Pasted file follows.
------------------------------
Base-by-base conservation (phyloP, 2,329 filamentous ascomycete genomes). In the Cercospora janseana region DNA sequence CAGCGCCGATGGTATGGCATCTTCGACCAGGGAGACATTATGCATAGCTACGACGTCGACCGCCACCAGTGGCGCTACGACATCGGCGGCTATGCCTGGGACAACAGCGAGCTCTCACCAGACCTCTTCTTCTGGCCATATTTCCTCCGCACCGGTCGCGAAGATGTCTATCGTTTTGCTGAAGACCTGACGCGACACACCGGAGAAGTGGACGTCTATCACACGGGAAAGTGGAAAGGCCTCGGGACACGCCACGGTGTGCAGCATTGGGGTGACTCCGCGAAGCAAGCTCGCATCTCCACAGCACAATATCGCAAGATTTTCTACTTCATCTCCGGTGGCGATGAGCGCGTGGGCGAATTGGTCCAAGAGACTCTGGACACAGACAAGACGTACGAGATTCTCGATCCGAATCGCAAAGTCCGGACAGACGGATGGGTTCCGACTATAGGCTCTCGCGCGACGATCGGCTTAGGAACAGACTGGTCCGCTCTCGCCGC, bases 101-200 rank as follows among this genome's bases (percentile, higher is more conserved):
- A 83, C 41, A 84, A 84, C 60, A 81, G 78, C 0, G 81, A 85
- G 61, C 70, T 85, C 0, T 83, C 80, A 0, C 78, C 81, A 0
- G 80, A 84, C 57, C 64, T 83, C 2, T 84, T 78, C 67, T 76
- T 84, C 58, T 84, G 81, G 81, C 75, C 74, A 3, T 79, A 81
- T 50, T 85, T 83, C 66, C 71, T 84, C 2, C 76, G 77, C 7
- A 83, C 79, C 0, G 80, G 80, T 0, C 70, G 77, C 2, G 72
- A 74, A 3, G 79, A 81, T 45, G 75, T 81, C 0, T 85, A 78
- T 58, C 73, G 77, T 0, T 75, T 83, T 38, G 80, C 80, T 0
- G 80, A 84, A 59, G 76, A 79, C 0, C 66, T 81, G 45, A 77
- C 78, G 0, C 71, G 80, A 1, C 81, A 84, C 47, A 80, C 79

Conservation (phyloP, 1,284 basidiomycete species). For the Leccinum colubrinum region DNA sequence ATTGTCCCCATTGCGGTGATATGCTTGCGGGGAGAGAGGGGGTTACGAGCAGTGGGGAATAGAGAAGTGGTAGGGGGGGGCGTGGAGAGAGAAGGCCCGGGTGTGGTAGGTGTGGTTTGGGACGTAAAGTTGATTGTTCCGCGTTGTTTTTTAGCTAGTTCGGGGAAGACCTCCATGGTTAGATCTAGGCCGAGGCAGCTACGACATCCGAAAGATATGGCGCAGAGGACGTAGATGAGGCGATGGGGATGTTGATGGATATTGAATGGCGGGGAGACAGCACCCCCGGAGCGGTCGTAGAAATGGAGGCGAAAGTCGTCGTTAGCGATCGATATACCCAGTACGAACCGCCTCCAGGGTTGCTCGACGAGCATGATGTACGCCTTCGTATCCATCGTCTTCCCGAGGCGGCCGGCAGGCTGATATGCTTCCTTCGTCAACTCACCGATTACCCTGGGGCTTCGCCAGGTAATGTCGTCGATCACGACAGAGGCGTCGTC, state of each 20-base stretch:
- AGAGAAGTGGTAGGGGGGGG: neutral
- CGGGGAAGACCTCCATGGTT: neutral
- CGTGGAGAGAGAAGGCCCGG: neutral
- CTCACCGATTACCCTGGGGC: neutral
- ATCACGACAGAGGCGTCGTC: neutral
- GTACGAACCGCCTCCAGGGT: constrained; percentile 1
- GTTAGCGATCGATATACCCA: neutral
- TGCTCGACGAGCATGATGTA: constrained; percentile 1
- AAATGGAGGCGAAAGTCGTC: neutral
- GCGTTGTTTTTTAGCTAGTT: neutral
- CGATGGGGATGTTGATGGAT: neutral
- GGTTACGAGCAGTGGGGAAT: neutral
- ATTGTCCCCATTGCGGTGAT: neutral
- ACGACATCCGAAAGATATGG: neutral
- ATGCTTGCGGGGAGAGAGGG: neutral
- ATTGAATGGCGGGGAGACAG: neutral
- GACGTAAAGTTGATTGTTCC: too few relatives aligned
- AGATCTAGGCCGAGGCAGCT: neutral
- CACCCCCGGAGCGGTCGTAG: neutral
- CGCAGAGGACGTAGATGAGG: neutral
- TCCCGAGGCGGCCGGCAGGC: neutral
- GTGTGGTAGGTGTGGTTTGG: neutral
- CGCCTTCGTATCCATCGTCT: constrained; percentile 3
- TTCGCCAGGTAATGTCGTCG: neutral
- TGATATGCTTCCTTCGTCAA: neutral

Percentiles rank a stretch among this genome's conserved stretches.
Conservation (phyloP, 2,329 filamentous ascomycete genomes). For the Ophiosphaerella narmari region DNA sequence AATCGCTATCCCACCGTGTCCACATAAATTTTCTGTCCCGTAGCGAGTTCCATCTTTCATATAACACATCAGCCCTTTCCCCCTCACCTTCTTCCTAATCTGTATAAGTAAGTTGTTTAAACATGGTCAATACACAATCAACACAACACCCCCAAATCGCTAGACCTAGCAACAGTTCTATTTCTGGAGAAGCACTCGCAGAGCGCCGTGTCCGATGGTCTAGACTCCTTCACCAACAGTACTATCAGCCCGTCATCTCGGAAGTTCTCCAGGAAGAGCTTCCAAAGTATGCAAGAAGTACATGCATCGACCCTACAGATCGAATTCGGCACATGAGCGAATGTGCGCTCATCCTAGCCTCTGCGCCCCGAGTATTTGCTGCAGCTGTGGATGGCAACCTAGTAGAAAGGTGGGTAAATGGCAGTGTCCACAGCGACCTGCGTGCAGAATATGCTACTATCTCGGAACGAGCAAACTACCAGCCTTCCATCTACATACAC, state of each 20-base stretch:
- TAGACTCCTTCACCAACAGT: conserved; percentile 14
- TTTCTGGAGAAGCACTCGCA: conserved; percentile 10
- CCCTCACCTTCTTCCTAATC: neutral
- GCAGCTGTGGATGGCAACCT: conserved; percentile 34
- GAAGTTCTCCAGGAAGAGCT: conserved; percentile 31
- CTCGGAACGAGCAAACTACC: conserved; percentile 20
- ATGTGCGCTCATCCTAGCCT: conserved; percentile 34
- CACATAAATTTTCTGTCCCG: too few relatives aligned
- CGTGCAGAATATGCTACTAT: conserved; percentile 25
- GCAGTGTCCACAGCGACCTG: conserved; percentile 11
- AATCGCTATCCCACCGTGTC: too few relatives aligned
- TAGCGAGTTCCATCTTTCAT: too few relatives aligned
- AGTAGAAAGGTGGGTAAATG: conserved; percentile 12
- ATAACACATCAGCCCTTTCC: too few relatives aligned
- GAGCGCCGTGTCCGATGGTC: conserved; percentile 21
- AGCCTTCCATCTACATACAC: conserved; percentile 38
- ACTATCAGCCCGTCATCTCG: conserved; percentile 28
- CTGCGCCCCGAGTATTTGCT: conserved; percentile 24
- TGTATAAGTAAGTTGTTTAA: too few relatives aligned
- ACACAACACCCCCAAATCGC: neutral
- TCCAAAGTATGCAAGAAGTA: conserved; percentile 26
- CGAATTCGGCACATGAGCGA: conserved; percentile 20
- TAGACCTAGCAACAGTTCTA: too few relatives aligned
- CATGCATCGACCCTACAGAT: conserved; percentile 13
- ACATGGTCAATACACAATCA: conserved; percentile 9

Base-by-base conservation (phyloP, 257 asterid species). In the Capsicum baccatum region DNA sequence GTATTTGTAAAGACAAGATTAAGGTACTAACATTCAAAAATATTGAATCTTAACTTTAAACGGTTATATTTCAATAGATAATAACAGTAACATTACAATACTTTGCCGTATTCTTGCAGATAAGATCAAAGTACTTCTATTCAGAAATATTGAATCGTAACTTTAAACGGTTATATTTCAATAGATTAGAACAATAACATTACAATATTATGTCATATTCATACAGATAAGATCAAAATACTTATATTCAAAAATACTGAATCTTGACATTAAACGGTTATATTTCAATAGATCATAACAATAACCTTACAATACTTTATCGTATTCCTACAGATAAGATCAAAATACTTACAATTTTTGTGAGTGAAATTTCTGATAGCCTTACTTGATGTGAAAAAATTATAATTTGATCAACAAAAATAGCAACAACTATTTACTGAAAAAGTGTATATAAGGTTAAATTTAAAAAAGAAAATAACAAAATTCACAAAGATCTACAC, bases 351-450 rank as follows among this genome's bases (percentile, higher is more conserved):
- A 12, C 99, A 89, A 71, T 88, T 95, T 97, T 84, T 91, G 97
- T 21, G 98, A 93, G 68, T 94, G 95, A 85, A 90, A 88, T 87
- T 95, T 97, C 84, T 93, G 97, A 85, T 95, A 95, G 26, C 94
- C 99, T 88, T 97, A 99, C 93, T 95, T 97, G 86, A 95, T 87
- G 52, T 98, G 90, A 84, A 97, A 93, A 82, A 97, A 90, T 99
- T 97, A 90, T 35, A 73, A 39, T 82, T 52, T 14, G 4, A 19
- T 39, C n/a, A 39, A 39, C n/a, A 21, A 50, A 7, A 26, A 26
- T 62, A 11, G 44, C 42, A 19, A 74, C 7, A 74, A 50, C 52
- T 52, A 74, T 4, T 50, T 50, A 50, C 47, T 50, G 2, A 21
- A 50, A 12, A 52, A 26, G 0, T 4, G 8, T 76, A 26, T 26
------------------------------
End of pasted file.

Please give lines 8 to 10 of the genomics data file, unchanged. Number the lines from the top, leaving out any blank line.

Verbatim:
- A 74, A 3, G 79, A 81, T 45, G 75, T 81, C 0, T 85, A 78
- T 58, C 73, G 77, T 0, T 75, T 83, T 38, G 80, C 80, T 0
- G 80, A 84, A 59, G 76, A 79, C 0, C 66, T 81, G 45, A 77